Last week I had a fascinating conversation with work friends about the different modes of agreement that happen in team collaboration, and it made me aware that we are lacking language for some very important social phenomena.
Most of the time when we think about agreement, we think in terms of unanimity. (unus “one” + animus “mind”). For very simple and general matters, this understanding of agreement works well.
But for extremely complex technical problems (where no single person’s expertise can cover all the technical workings of the solution of a problem), or extremely deep experiential problems (where no single person’s interpretative range can cover the full range of perspectives through which the solution to a problem will be experienced), unanimity is impossible.
We have developed means to deal with technical complexity. We simply separate ends and means, and seek agreement primarily on ends. The means are handled by departments that specialize in solving specific categories of technical problem. Much of modernity was learning to cope with technical complexity through sophisticated management techniques.
We have not, however, developed adequate means for dealing with deep experiential problems, where ends themselves differ, often irreconcilably, at least if unanimity remains the goal.
Here the pursuit of unanimity is not only futile, but socially disastrous.
Why is pursuit of unanimity is socially disastrous.? Because if we are called upon to produce good solutions for a plurality so diverse that no single person’s empathy can accommodate the range, any unanimity, however smart, sophisticated or benevolent must necessarily exclude a great number of perspectives, and risk alienating them.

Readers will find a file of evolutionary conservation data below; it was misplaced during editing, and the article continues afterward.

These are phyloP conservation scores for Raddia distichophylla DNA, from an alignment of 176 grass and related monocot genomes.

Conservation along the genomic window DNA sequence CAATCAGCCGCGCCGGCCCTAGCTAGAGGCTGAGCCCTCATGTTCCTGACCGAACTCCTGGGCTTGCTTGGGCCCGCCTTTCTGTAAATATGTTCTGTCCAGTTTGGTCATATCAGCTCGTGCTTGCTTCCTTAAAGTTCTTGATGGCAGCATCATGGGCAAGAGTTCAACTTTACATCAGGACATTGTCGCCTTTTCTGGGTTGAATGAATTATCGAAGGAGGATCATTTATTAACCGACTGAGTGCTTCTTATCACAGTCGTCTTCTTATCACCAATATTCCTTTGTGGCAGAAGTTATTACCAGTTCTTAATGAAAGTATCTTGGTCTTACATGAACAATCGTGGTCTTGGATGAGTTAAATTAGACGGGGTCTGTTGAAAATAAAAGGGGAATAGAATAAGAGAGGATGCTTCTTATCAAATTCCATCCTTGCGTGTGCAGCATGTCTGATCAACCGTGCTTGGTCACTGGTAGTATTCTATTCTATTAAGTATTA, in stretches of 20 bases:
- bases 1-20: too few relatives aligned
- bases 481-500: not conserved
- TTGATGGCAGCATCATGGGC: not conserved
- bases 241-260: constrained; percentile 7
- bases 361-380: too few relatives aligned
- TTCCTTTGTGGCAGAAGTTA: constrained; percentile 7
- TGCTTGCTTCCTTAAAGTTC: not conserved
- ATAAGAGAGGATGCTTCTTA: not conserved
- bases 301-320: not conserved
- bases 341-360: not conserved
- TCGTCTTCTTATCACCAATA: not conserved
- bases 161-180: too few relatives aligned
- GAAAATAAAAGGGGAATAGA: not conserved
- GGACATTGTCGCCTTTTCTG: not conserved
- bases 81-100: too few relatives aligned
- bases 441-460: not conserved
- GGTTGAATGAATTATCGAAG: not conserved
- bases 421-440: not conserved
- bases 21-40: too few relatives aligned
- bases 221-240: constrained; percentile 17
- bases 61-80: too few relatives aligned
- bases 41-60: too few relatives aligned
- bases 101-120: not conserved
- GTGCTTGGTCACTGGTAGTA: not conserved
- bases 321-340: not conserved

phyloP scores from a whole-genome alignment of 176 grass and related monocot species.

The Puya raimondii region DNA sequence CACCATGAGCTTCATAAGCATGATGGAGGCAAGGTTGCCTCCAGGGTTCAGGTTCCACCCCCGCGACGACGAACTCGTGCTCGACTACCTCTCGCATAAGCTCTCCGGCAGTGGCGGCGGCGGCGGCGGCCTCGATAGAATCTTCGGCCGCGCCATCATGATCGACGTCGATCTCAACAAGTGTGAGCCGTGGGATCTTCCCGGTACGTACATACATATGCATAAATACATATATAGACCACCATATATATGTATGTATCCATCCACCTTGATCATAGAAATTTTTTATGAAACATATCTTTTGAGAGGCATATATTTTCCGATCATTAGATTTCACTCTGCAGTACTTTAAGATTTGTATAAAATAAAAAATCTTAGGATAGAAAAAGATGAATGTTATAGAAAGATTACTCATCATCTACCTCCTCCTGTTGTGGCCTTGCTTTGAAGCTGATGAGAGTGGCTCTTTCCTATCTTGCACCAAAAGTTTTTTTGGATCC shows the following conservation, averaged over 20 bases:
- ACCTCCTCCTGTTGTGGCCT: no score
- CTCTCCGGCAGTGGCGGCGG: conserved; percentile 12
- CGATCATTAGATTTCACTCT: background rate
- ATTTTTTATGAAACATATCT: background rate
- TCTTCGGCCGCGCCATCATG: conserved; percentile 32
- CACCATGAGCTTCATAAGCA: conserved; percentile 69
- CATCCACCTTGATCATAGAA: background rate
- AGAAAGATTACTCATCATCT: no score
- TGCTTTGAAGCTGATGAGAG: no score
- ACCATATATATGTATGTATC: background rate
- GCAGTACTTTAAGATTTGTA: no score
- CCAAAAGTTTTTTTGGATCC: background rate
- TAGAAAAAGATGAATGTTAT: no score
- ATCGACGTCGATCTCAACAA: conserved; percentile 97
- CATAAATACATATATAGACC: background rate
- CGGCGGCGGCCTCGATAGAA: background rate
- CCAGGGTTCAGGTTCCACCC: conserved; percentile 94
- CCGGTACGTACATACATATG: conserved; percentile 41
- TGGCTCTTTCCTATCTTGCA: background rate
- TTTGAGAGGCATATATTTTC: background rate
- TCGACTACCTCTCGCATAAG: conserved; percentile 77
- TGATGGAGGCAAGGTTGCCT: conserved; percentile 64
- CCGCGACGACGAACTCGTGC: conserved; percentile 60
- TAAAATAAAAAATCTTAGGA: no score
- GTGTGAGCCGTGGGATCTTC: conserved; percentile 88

What is needed in such cases is a different kind of agreement, which I will call comanimity.
In this kind of agreement, each party participates as an organ of a larger mind, too large to fully comprehend. (com– “together” + animus “mind”) In comanimity, we accept that the understanding in which we participate transcends our personal comprehension, but we don’t simply relegate the unknowns to irrelevance. Rather we cultivate responsiveness to the whole, so we can participate responsibly. We become a subject who participates in sustaining a real but only partially-known super-subject.
Comanimity is lived pluralism.
An example of comanimity is close marriages between spouses who are deeply different from one another. Each learns to love not only what is known and established in the other, but also learns to love responding to what is novel and surprising in the other — and even more importantly, learning the value of accommodating shocking or disturbing differences. This is where marriages deepen. Some marriages choose peace and polite distance, and stay in the realm of unanimity, but any marriage that pursues intimacy will learn the art of comanimity or end in divorce. My prejudices that comanimity is marriage’s second, and far more crucial consummation.
I think comanimity is only possible among willing participants and that this cannot be forced.
Most people are unwilling.
And the most unwilling of all are those who belong to a unanimous group that takes its unanimity as the Truth — at least until they stop getting their way… at which time another unanimous group takes over and imposes its Truth, and becomes even more unwilling to see validity beyond its limits.
I hope we can find the desire to transcend fragmented unanimities before it leads us into a civil war. But the grim lesson I’ve leaned, reading about the English and American civil wars, leads me to believe everyone will bet on winning until everyone loses.